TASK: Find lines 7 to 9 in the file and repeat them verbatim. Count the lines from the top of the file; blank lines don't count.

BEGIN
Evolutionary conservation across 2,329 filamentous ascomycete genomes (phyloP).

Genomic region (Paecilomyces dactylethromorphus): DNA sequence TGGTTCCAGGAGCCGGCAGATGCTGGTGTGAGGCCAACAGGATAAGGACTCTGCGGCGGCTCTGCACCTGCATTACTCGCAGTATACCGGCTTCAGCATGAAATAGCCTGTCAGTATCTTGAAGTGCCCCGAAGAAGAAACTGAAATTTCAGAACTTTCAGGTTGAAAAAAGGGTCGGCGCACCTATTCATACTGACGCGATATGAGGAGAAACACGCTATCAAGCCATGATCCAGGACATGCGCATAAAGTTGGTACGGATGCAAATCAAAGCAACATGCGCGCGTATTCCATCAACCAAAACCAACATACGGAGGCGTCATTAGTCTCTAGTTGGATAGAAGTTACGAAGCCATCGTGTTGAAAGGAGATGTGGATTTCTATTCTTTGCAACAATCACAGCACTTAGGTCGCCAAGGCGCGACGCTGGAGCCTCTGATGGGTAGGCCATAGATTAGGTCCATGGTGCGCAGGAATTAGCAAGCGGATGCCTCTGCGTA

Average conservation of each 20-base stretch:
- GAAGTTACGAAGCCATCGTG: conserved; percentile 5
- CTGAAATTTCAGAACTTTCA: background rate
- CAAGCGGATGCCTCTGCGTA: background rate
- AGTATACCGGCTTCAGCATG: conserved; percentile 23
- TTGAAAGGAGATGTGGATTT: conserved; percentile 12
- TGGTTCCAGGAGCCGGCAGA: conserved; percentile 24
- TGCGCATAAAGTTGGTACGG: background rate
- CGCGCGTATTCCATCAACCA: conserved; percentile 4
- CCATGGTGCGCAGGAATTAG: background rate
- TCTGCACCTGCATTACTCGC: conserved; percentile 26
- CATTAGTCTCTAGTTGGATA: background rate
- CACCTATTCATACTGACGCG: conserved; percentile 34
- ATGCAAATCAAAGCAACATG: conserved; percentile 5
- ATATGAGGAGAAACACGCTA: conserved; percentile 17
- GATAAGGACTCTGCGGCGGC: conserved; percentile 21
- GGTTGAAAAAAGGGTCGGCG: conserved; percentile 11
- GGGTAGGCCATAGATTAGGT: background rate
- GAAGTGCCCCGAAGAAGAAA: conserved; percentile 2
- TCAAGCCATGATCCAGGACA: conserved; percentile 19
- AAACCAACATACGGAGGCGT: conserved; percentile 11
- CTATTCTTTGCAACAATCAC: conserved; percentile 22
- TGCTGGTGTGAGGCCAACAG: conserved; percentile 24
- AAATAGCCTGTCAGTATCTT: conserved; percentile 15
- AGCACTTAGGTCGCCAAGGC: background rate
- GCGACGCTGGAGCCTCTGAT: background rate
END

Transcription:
- AGTATACCGGCTTCAGCATG: conserved; percentile 23
- TTGAAAGGAGATGTGGATTT: conserved; percentile 12
- TGGTTCCAGGAGCCGGCAGA: conserved; percentile 24